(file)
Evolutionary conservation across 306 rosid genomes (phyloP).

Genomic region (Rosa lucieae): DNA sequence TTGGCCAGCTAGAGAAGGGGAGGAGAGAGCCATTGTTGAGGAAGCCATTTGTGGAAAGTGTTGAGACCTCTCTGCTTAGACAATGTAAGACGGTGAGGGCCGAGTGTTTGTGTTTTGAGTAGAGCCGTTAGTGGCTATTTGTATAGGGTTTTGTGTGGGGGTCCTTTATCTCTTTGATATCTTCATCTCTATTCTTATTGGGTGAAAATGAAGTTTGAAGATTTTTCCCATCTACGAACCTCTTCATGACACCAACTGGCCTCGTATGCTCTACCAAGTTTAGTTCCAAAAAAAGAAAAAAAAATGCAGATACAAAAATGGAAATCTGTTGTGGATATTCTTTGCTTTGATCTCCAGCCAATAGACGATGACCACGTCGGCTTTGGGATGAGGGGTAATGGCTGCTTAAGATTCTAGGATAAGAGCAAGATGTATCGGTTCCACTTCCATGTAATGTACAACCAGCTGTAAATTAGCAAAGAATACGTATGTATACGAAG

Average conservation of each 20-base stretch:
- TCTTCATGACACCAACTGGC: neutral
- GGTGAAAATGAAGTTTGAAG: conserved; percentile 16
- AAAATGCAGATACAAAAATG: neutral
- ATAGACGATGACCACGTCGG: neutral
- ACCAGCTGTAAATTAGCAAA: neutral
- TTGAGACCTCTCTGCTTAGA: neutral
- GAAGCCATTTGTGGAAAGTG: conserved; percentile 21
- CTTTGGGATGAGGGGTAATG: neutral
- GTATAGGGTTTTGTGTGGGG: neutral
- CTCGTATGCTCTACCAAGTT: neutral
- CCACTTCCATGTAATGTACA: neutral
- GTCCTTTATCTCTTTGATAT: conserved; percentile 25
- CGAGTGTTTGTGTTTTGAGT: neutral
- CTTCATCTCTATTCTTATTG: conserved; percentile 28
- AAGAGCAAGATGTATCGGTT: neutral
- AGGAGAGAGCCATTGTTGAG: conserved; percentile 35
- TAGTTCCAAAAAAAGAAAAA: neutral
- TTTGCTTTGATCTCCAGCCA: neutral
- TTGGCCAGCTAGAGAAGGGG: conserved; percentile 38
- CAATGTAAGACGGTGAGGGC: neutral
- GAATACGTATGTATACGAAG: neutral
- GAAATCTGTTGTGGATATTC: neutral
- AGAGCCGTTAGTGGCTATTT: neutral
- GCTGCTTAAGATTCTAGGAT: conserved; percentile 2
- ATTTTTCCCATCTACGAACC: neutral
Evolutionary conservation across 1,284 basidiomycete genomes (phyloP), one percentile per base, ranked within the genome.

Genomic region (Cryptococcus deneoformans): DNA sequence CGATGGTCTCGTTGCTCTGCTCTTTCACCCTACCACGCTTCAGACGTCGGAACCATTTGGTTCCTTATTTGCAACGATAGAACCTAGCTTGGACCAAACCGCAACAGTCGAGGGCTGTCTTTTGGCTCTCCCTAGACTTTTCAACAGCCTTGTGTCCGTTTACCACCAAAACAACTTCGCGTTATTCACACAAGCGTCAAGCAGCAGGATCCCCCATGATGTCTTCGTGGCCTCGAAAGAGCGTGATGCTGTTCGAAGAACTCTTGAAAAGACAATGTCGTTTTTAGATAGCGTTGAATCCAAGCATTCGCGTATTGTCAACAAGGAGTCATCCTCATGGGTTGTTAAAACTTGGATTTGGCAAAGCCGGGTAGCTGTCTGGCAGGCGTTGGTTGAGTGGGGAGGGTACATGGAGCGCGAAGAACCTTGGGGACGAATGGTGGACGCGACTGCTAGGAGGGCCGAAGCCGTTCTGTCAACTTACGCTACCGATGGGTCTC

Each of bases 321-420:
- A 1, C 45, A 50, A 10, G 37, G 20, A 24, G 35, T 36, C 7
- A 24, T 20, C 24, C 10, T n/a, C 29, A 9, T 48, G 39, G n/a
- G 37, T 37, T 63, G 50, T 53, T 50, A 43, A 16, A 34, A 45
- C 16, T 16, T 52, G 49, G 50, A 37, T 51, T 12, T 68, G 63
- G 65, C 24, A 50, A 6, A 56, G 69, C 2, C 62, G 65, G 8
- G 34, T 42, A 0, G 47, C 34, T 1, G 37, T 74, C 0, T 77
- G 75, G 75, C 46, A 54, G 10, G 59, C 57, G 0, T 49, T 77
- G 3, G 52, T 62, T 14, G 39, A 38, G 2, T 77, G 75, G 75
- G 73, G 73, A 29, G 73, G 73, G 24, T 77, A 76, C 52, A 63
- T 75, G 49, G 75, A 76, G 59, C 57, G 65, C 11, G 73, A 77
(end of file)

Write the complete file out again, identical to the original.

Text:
Evolutionary conservation across 306 rosid genomes (phyloP).

Genomic region (Rosa lucieae): DNA sequence TTGGCCAGCTAGAGAAGGGGAGGAGAGAGCCATTGTTGAGGAAGCCATTTGTGGAAAGTGTTGAGACCTCTCTGCTTAGACAATGTAAGACGGTGAGGGCCGAGTGTTTGTGTTTTGAGTAGAGCCGTTAGTGGCTATTTGTATAGGGTTTTGTGTGGGGGTCCTTTATCTCTTTGATATCTTCATCTCTATTCTTATTGGGTGAAAATGAAGTTTGAAGATTTTTCCCATCTACGAACCTCTTCATGACACCAACTGGCCTCGTATGCTCTACCAAGTTTAGTTCCAAAAAAAGAAAAAAAAATGCAGATACAAAAATGGAAATCTGTTGTGGATATTCTTTGCTTTGATCTCCAGCCAATAGACGATGACCACGTCGGCTTTGGGATGAGGGGTAATGGCTGCTTAAGATTCTAGGATAAGAGCAAGATGTATCGGTTCCACTTCCATGTAATGTACAACCAGCTGTAAATTAGCAAAGAATACGTATGTATACGAAG

Average conservation of each 20-base stretch:
- TCTTCATGACACCAACTGGC: neutral
- GGTGAAAATGAAGTTTGAAG: conserved; percentile 16
- AAAATGCAGATACAAAAATG: neutral
- ATAGACGATGACCACGTCGG: neutral
- ACCAGCTGTAAATTAGCAAA: neutral
- TTGAGACCTCTCTGCTTAGA: neutral
- GAAGCCATTTGTGGAAAGTG: conserved; percentile 21
- CTTTGGGATGAGGGGTAATG: neutral
- GTATAGGGTTTTGTGTGGGG: neutral
- CTCGTATGCTCTACCAAGTT: neutral
- CCACTTCCATGTAATGTACA: neutral
- GTCCTTTATCTCTTTGATAT: conserved; percentile 25
- CGAGTGTTTGTGTTTTGAGT: neutral
- CTTCATCTCTATTCTTATTG: conserved; percentile 28
- AAGAGCAAGATGTATCGGTT: neutral
- AGGAGAGAGCCATTGTTGAG: conserved; percentile 35
- TAGTTCCAAAAAAAGAAAAA: neutral
- TTTGCTTTGATCTCCAGCCA: neutral
- TTGGCCAGCTAGAGAAGGGG: conserved; percentile 38
- CAATGTAAGACGGTGAGGGC: neutral
- GAATACGTATGTATACGAAG: neutral
- GAAATCTGTTGTGGATATTC: neutral
- AGAGCCGTTAGTGGCTATTT: neutral
- GCTGCTTAAGATTCTAGGAT: conserved; percentile 2
- ATTTTTCCCATCTACGAACC: neutral
Evolutionary conservation across 1,284 basidiomycete genomes (phyloP), one percentile per base, ranked within the genome.

Genomic region (Cryptococcus deneoformans): DNA sequence CGATGGTCTCGTTGCTCTGCTCTTTCACCCTACCACGCTTCAGACGTCGGAACCATTTGGTTCCTTATTTGCAACGATAGAACCTAGCTTGGACCAAACCGCAACAGTCGAGGGCTGTCTTTTGGCTCTCCCTAGACTTTTCAACAGCCTTGTGTCCGTTTACCACCAAAACAACTTCGCGTTATTCACACAAGCGTCAAGCAGCAGGATCCCCCATGATGTCTTCGTGGCCTCGAAAGAGCGTGATGCTGTTCGAAGAACTCTTGAAAAGACAATGTCGTTTTTAGATAGCGTTGAATCCAAGCATTCGCGTATTGTCAACAAGGAGTCATCCTCATGGGTTGTTAAAACTTGGATTTGGCAAAGCCGGGTAGCTGTCTGGCAGGCGTTGGTTGAGTGGGGAGGGTACATGGAGCGCGAAGAACCTTGGGGACGAATGGTGGACGCGACTGCTAGGAGGGCCGAAGCCGTTCTGTCAACTTACGCTACCGATGGGTCTC

Each of bases 321-420:
- A 1, C 45, A 50, A 10, G 37, G 20, A 24, G 35, T 36, C 7
- A 24, T 20, C 24, C 10, T n/a, C 29, A 9, T 48, G 39, G n/a
- G 37, T 37, T 63, G 50, T 53, T 50, A 43, A 16, A 34, A 45
- C 16, T 16, T 52, G 49, G 50, A 37, T 51, T 12, T 68, G 63
- G 65, C 24, A 50, A 6, A 56, G 69, C 2, C 62, G 65, G 8
- G 34, T 42, A 0, G 47, C 34, T 1, G 37, T 74, C 0, T 77
- G 75, G 75, C 46, A 54, G 10, G 59, C 57, G 0, T 49, T 77
- G 3, G 52, T 62, T 14, G 39, A 38, G 2, T 77, G 75, G 75
- G 73, G 73, A 29, G 73, G 73, G 24, T 77, A 76, C 52, A 63
- T 75, G 49, G 75, A 76, G 59, C 57, G 65, C 11, G 73, A 77